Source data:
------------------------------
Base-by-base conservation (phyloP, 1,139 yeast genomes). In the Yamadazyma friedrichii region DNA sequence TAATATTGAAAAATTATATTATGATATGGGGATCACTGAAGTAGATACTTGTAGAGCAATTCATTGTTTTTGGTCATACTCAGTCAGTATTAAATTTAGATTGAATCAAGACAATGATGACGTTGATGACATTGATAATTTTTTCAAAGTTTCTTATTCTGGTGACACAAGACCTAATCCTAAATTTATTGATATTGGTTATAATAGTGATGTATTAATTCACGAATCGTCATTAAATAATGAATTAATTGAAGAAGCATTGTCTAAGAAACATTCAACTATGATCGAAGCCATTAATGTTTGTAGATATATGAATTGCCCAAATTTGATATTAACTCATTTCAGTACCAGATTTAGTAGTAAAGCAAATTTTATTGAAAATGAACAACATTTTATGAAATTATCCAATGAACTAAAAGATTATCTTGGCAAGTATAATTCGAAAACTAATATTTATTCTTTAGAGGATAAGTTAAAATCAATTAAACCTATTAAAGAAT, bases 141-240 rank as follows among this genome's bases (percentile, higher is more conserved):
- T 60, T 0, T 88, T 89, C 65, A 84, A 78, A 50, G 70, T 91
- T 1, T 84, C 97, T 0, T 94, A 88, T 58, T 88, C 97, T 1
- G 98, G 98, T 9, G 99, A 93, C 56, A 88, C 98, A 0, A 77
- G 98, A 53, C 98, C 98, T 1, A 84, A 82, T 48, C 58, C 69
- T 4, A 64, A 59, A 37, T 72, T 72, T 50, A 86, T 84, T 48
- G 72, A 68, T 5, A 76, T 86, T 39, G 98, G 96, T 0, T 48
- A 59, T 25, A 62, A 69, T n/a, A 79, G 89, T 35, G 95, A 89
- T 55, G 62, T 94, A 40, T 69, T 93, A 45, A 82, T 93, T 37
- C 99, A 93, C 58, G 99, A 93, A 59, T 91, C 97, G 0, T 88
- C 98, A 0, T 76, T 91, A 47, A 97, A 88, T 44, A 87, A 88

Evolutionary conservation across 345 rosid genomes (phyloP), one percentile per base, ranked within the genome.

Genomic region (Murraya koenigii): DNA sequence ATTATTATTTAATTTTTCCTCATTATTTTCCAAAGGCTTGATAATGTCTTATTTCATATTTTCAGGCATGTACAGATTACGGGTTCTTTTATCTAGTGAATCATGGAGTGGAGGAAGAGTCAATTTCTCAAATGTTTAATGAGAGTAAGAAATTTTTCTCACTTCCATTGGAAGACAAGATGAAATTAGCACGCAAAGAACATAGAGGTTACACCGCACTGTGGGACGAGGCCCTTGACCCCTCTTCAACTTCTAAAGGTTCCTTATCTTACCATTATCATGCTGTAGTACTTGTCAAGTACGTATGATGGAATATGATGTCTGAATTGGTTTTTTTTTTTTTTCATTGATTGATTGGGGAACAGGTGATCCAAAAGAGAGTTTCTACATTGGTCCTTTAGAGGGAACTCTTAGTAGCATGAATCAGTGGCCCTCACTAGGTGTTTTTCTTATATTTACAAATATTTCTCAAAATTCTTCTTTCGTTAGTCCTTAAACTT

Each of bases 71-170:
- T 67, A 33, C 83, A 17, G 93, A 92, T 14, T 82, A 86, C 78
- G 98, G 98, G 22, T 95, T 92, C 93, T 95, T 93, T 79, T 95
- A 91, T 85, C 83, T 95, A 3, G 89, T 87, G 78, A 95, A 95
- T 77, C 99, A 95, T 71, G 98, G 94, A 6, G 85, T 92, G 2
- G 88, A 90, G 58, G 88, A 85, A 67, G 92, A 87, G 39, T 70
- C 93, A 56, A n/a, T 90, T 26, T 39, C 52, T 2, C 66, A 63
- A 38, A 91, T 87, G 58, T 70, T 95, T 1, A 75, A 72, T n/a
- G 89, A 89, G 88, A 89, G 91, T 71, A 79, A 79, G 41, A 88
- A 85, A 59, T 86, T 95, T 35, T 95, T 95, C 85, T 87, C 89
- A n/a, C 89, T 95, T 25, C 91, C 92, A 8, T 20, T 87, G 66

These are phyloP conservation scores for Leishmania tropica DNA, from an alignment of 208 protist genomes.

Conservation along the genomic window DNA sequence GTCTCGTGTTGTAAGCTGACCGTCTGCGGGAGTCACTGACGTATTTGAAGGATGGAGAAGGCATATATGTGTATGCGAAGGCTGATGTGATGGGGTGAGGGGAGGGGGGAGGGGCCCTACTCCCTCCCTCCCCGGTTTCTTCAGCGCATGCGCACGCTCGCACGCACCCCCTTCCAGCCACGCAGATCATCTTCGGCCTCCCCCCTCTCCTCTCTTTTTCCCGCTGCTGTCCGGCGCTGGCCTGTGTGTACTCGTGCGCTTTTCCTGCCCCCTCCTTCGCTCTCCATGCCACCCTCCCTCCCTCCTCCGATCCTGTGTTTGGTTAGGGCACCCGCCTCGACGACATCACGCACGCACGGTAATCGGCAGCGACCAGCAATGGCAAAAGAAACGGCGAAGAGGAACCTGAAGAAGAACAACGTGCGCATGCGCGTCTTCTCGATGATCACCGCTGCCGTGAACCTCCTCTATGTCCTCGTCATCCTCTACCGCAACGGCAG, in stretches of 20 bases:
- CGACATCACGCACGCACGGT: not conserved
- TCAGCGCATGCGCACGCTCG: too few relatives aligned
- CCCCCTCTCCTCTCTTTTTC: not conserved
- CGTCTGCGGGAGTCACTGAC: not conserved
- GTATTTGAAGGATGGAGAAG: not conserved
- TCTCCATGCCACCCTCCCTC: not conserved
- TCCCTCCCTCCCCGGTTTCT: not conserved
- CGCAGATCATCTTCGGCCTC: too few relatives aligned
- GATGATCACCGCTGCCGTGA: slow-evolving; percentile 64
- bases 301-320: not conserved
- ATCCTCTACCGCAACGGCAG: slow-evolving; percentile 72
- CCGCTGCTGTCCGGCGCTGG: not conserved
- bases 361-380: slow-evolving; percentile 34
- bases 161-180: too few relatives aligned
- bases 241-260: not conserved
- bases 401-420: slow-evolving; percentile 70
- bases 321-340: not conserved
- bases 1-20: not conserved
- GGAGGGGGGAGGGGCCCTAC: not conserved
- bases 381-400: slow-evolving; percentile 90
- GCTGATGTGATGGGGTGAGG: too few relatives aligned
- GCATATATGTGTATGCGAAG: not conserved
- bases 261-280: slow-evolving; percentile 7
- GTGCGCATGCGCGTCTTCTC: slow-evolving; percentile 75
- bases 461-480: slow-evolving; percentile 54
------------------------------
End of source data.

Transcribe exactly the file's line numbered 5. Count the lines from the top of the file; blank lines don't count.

- G 98, A 53, C 98, C 98, T 1, A 84, A 82, T 48, C 58, C 69